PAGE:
Social Media Policies 

For my blog post this week, I got inspiration from Timmy Garrett’s intriguing book review, ‘So you’ve been publicly shamed’ by Jon Ronson.

It brings reference to a particular case involving Justine Sacco. She decided it would be a fantastic idea to post something rather unnecessary. Robson believes Sacco should be forgiven for her actions and that ‘She didn’t do anything wrong’ I personally think that is outrageous. Whether it’s a joke or not, you cannot be stupid enough to post something so insensitive for millions of people to see.

 

justine-sacco-tweet

Picture credit: realitywives.net

We see this a lot throughout social media, where people just do not think. That second of poor judgement could ruin your career and impact you for the rest of your life.

Enter Emily Thornberry. Back in 2014 during the Ed Miliband days, Thornberry was part of the Labour shadow cabinet until she was involved with some shenanigans on Twitter.

thornberrytweet-2

Picture credit: The Guardian.

 

In hindsight, I feel she was slightly hard done by considering  she didn’t criticise the house in the subject of the photograph. Many users felt she intended for the image to alienate the individual from the public domain, identifying this person as patriarchal and have a working class status. This could potentially tarnish Milliband’s chances of making it into parliament.

These two examples show clear evidence of how cautious you need to be on social media channels. Do not put anything out that could effect your online profile or company reputation.

 

Communicating via social media has become like second nature, but at what point should you restrict the type of content you post?

From a Public Relations stance, it has always been about how a company communicates with the public. Whether it’s a press release, a campaign broadcast or an event promotion. Reputation is a massive concept in Public Relations.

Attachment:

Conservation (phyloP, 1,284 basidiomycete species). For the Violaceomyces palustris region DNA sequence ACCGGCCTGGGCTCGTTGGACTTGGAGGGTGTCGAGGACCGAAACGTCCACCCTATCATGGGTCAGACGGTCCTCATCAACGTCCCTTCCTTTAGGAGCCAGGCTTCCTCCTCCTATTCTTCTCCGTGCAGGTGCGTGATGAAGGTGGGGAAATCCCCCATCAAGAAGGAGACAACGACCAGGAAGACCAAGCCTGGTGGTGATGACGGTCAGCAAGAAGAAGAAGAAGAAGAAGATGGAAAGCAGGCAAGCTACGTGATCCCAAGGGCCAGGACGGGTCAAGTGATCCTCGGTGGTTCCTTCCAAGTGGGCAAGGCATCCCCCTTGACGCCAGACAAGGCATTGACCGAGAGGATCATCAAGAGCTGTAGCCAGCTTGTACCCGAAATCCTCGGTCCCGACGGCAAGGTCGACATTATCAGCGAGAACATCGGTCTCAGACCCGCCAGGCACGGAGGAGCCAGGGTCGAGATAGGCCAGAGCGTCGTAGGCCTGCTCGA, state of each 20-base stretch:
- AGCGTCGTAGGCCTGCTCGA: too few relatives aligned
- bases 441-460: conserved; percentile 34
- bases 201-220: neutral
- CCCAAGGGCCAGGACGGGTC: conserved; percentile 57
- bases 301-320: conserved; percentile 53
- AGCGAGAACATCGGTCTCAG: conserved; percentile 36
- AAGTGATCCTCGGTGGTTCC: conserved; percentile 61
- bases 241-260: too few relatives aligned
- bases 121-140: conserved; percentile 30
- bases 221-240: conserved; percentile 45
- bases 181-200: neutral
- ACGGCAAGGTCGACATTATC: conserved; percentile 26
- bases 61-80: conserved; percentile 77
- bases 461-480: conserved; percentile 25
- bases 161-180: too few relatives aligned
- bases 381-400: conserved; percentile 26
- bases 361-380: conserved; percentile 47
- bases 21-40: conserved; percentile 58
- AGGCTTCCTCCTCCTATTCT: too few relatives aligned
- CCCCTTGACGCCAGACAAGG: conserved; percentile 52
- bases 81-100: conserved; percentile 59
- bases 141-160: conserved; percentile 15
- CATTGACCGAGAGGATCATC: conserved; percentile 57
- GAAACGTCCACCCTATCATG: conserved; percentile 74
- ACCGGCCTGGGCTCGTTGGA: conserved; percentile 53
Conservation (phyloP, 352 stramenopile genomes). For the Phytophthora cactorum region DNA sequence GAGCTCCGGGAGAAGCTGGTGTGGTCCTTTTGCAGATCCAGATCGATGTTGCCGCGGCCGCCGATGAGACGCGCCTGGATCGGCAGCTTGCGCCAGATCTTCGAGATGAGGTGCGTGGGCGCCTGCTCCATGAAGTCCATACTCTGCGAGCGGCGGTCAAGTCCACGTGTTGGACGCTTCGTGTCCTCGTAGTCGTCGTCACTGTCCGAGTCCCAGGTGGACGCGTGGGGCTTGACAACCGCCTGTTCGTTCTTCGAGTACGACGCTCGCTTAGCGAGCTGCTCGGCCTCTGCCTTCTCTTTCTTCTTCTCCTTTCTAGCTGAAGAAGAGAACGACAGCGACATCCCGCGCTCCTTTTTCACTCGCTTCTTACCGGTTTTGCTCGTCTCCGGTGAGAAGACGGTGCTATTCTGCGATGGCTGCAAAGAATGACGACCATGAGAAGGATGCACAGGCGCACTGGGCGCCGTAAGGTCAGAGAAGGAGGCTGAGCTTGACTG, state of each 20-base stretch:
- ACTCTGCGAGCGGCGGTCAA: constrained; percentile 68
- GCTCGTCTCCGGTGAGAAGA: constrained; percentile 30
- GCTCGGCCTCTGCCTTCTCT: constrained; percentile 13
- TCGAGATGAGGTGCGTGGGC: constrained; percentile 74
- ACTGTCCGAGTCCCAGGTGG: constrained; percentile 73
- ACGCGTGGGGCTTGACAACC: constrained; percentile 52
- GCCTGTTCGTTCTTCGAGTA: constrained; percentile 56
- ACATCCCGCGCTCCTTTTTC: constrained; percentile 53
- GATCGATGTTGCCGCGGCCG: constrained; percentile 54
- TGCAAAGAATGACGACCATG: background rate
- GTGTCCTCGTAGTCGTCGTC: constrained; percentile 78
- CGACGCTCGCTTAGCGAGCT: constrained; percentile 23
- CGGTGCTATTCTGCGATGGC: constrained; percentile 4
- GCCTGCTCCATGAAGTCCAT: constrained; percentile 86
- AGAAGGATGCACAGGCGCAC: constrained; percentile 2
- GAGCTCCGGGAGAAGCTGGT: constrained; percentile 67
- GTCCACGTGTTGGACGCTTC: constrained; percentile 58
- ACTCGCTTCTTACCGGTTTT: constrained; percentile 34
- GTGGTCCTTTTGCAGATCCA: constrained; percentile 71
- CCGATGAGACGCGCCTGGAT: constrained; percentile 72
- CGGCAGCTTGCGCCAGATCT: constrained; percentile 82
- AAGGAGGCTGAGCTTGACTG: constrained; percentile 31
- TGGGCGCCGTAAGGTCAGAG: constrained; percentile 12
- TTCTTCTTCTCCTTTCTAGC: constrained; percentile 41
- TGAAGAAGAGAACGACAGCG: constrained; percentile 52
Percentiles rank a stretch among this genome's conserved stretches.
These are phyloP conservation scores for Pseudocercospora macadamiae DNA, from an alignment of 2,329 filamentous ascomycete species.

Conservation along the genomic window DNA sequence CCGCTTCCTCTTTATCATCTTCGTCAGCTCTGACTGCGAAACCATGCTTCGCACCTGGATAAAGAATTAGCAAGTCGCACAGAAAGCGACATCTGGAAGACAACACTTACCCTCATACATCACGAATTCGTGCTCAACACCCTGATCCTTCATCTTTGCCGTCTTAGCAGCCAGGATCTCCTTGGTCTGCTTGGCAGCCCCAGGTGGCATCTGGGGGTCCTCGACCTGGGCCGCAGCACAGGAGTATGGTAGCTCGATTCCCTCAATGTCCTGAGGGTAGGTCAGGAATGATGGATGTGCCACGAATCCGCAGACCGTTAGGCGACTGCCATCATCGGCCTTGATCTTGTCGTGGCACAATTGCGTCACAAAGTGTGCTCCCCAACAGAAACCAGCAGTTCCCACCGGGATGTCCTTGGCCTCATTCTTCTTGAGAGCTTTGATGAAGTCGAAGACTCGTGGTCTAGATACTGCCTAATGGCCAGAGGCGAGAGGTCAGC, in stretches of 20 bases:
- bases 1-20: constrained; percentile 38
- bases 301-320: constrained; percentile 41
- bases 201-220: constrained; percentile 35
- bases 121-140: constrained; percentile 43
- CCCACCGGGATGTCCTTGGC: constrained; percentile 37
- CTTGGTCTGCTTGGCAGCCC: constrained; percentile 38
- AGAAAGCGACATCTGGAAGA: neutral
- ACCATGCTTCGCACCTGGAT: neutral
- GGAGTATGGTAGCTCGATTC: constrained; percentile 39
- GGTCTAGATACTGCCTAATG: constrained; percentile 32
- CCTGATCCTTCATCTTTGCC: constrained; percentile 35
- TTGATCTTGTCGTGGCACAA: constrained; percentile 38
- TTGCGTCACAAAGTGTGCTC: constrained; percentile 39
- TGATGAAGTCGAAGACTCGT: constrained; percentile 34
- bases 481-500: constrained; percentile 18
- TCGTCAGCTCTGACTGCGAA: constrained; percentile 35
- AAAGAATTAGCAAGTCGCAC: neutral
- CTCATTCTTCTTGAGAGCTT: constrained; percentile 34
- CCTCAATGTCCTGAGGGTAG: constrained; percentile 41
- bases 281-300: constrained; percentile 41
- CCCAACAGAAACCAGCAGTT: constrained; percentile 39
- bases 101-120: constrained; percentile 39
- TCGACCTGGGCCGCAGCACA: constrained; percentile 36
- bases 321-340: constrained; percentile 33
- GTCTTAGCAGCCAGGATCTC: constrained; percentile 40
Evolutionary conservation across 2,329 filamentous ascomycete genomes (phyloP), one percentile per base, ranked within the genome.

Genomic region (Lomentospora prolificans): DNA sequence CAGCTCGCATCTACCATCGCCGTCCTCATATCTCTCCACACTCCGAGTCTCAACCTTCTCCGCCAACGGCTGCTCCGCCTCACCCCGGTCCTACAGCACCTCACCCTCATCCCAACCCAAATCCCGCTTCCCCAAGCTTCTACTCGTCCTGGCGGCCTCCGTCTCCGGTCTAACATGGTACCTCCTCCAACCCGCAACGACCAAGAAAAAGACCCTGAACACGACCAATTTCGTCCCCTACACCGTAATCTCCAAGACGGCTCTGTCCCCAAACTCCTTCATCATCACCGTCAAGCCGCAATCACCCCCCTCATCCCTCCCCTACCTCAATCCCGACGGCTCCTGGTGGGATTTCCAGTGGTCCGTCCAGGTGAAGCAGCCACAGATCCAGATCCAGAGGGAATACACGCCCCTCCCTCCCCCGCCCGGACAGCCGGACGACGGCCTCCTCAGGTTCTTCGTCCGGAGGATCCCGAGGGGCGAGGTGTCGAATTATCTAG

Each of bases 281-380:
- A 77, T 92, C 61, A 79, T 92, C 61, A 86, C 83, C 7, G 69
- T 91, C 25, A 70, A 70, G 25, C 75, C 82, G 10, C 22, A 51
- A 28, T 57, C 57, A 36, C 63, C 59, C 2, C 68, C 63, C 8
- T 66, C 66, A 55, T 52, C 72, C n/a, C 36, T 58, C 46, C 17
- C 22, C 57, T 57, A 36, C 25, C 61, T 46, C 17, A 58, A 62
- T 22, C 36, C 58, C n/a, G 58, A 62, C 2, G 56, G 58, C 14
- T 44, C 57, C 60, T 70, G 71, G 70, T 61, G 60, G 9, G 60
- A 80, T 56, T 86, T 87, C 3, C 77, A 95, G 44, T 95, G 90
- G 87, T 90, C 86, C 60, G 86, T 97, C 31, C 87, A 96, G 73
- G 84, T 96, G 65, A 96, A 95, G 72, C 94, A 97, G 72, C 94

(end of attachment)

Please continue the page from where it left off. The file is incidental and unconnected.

The CIPR published a Slideshare presentation on social media guidelines for people working in Public Relations. The listicle below explores the what not to do on social media:

Don’t

  • Forget that everything you put out on social media will represent your brand image. Content posted online cannot be undone, the digital world is unforgiving so one wrong post could spoil your reputation.
  • Make you audience feel uneasy. Develop a writing style that does not force your customers to do anything they don’t want to do. Creating a palaver on Twitter, such as an argument, could also scare your audience off and prevent them from following your campaign.
  • Publicise client or company information. It is an absolute must to ensure this information is not revealed to the wider public. It is ethically wrong and irresponsible to share client’s private information online or with people face to face.
  • Be false. It is massively unappealing to produce fake blogs and unauthorised material. These blogs are used to promote a specific product or service, the common term being known as ‘Astrosurfing’ or as the CIPR puts it “the practice of falsely creating the impression of independent, popular support by means of orchestrated and disguised public relations activity”.

Word count: 510

References

Boffrey, D & Helm, T (2014) The Guardian. Available from:[https://www.theguardian.com/politics/2014/nov/22/labour-war-emily-thornberry-tweet-rochester-strood].

CIPR, (2013) CIPR. Available from: [https://www.cipr.co.uk/content/policy-resources/toolkits-and-best-practice-guides/social-media].

Newman, J (2015) Rolling Stone. Available from: [http://www.rollingstone.com/culture/features/jon-ronson-why-we-should-forgive-infamous-tweeter-justine-sacco-20150331].

Walsh, J (2014) The Guardian. Available from: [https://www.theguardian.com/politics/2014/nov/21/emily-thornberry-resignation-explain-outside-britain].

 

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